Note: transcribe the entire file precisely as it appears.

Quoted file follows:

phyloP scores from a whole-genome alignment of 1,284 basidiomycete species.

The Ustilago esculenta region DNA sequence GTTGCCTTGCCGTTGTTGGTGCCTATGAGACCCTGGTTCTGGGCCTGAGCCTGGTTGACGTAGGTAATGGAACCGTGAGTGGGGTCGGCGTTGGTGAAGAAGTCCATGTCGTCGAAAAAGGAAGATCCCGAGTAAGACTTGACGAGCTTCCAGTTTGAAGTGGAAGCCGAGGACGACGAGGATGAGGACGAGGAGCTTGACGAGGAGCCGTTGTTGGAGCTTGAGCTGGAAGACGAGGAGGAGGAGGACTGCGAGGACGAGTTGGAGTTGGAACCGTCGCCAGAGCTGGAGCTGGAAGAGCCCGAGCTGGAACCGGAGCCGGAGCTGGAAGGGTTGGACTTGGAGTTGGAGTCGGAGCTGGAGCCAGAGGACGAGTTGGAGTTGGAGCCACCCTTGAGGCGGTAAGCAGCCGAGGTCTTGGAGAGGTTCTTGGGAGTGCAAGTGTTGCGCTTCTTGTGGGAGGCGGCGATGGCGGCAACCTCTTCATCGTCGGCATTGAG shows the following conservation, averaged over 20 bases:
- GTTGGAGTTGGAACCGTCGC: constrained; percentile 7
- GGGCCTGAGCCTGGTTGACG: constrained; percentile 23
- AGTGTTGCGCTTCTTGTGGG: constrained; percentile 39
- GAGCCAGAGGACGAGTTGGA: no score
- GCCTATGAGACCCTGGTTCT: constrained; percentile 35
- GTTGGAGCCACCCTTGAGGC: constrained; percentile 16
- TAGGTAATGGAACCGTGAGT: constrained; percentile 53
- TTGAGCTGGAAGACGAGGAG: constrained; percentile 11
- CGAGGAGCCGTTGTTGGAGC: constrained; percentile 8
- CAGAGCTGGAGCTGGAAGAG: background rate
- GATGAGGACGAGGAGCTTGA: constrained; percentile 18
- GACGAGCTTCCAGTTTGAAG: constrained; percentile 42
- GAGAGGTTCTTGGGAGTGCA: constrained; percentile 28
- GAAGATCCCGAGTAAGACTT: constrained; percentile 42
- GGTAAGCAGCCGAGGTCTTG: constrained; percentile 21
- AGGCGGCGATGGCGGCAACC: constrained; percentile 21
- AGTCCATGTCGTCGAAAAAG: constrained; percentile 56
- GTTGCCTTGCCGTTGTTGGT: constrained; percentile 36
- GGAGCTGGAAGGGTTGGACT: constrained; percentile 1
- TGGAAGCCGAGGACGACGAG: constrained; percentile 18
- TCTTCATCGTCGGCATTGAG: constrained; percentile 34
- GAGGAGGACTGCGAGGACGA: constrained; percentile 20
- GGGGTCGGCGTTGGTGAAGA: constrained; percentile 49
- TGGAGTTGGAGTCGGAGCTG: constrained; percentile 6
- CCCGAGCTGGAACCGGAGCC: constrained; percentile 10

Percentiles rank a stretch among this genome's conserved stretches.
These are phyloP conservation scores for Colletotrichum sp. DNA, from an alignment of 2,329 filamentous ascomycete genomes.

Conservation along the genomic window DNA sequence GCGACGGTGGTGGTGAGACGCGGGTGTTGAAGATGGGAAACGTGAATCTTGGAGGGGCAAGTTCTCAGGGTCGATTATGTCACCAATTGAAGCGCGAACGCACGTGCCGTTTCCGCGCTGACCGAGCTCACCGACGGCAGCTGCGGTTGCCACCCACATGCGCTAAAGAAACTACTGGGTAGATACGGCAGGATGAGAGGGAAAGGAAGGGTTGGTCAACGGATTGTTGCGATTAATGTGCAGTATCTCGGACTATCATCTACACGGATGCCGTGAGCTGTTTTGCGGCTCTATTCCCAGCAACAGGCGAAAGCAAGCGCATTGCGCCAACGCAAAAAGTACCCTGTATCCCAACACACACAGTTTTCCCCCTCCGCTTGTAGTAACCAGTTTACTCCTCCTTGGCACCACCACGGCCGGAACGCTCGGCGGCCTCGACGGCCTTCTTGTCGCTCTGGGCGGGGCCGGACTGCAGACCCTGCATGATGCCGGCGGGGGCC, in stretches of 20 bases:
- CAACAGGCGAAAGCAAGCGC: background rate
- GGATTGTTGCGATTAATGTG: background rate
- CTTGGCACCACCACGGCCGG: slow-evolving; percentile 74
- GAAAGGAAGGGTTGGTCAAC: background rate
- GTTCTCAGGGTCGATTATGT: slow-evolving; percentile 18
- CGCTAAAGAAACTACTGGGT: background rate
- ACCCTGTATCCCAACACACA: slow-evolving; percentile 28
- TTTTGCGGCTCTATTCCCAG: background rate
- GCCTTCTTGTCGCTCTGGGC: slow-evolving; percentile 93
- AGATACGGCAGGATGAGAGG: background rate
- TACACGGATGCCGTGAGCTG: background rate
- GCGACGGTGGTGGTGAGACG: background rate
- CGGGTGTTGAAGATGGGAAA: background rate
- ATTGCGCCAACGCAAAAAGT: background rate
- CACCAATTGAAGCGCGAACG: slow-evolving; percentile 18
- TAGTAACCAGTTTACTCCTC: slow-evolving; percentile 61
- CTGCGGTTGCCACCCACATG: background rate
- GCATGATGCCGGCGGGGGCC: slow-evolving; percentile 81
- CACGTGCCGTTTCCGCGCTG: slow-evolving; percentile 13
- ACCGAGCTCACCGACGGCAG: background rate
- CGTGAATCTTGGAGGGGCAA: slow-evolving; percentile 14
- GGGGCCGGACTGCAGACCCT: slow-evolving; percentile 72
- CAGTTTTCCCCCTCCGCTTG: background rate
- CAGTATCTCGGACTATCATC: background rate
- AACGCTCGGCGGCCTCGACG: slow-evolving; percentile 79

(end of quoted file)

phyloP scores from a whole-genome alignment of 1,284 basidiomycete species.

The Ustilago esculenta region DNA sequence GTTGCCTTGCCGTTGTTGGTGCCTATGAGACCCTGGTTCTGGGCCTGAGCCTGGTTGACGTAGGTAATGGAACCGTGAGTGGGGTCGGCGTTGGTGAAGAAGTCCATGTCGTCGAAAAAGGAAGATCCCGAGTAAGACTTGACGAGCTTCCAGTTTGAAGTGGAAGCCGAGGACGACGAGGATGAGGACGAGGAGCTTGACGAGGAGCCGTTGTTGGAGCTTGAGCTGGAAGACGAGGAGGAGGAGGACTGCGAGGACGAGTTGGAGTTGGAACCGTCGCCAGAGCTGGAGCTGGAAGAGCCCGAGCTGGAACCGGAGCCGGAGCTGGAAGGGTTGGACTTGGAGTTGGAGTCGGAGCTGGAGCCAGAGGACGAGTTGGAGTTGGAGCCACCCTTGAGGCGGTAAGCAGCCGAGGTCTTGGAGAGGTTCTTGGGAGTGCAAGTGTTGCGCTTCTTGTGGGAGGCGGCGATGGCGGCAACCTCTTCATCGTCGGCATTGAG shows the following conservation, averaged over 20 bases:
- GTTGGAGTTGGAACCGTCGC: constrained; percentile 7
- GGGCCTGAGCCTGGTTGACG: constrained; percentile 23
- AGTGTTGCGCTTCTTGTGGG: constrained; percentile 39
- GAGCCAGAGGACGAGTTGGA: no score
- GCCTATGAGACCCTGGTTCT: constrained; percentile 35
- GTTGGAGCCACCCTTGAGGC: constrained; percentile 16
- TAGGTAATGGAACCGTGAGT: constrained; percentile 53
- TTGAGCTGGAAGACGAGGAG: constrained; percentile 11
- CGAGGAGCCGTTGTTGGAGC: constrained; percentile 8
- CAGAGCTGGAGCTGGAAGAG: background rate
- GATGAGGACGAGGAGCTTGA: constrained; percentile 18
- GACGAGCTTCCAGTTTGAAG: constrained; percentile 42
- GAGAGGTTCTTGGGAGTGCA: constrained; percentile 28
- GAAGATCCCGAGTAAGACTT: constrained; percentile 42
- GGTAAGCAGCCGAGGTCTTG: constrained; percentile 21
- AGGCGGCGATGGCGGCAACC: constrained; percentile 21
- AGTCCATGTCGTCGAAAAAG: constrained; percentile 56
- GTTGCCTTGCCGTTGTTGGT: constrained; percentile 36
- GGAGCTGGAAGGGTTGGACT: constrained; percentile 1
- TGGAAGCCGAGGACGACGAG: constrained; percentile 18
- TCTTCATCGTCGGCATTGAG: constrained; percentile 34
- GAGGAGGACTGCGAGGACGA: constrained; percentile 20
- GGGGTCGGCGTTGGTGAAGA: constrained; percentile 49
- TGGAGTTGGAGTCGGAGCTG: constrained; percentile 6
- CCCGAGCTGGAACCGGAGCC: constrained; percentile 10

Percentiles rank a stretch among this genome's conserved stretches.
These are phyloP conservation scores for Colletotrichum sp. DNA, from an alignment of 2,329 filamentous ascomycete genomes.

Conservation along the genomic window DNA sequence GCGACGGTGGTGGTGAGACGCGGGTGTTGAAGATGGGAAACGTGAATCTTGGAGGGGCAAGTTCTCAGGGTCGATTATGTCACCAATTGAAGCGCGAACGCACGTGCCGTTTCCGCGCTGACCGAGCTCACCGACGGCAGCTGCGGTTGCCACCCACATGCGCTAAAGAAACTACTGGGTAGATACGGCAGGATGAGAGGGAAAGGAAGGGTTGGTCAACGGATTGTTGCGATTAATGTGCAGTATCTCGGACTATCATCTACACGGATGCCGTGAGCTGTTTTGCGGCTCTATTCCCAGCAACAGGCGAAAGCAAGCGCATTGCGCCAACGCAAAAAGTACCCTGTATCCCAACACACACAGTTTTCCCCCTCCGCTTGTAGTAACCAGTTTACTCCTCCTTGGCACCACCACGGCCGGAACGCTCGGCGGCCTCGACGGCCTTCTTGTCGCTCTGGGCGGGGCCGGACTGCAGACCCTGCATGATGCCGGCGGGGGCC, in stretches of 20 bases:
- CAACAGGCGAAAGCAAGCGC: background rate
- GGATTGTTGCGATTAATGTG: background rate
- CTTGGCACCACCACGGCCGG: slow-evolving; percentile 74
- GAAAGGAAGGGTTGGTCAAC: background rate
- GTTCTCAGGGTCGATTATGT: slow-evolving; percentile 18
- CGCTAAAGAAACTACTGGGT: background rate
- ACCCTGTATCCCAACACACA: slow-evolving; percentile 28
- TTTTGCGGCTCTATTCCCAG: background rate
- GCCTTCTTGTCGCTCTGGGC: slow-evolving; percentile 93
- AGATACGGCAGGATGAGAGG: background rate
- TACACGGATGCCGTGAGCTG: background rate
- GCGACGGTGGTGGTGAGACG: background rate
- CGGGTGTTGAAGATGGGAAA: background rate
- ATTGCGCCAACGCAAAAAGT: background rate
- CACCAATTGAAGCGCGAACG: slow-evolving; percentile 18
- TAGTAACCAGTTTACTCCTC: slow-evolving; percentile 61
- CTGCGGTTGCCACCCACATG: background rate
- GCATGATGCCGGCGGGGGCC: slow-evolving; percentile 81
- CACGTGCCGTTTCCGCGCTG: slow-evolving; percentile 13
- ACCGAGCTCACCGACGGCAG: background rate
- CGTGAATCTTGGAGGGGCAA: slow-evolving; percentile 14
- GGGGCCGGACTGCAGACCCT: slow-evolving; percentile 72
- CAGTTTTCCCCCTCCGCTTG: background rate
- CAGTATCTCGGACTATCATC: background rate
- AACGCTCGGCGGCCTCGACG: slow-evolving; percentile 79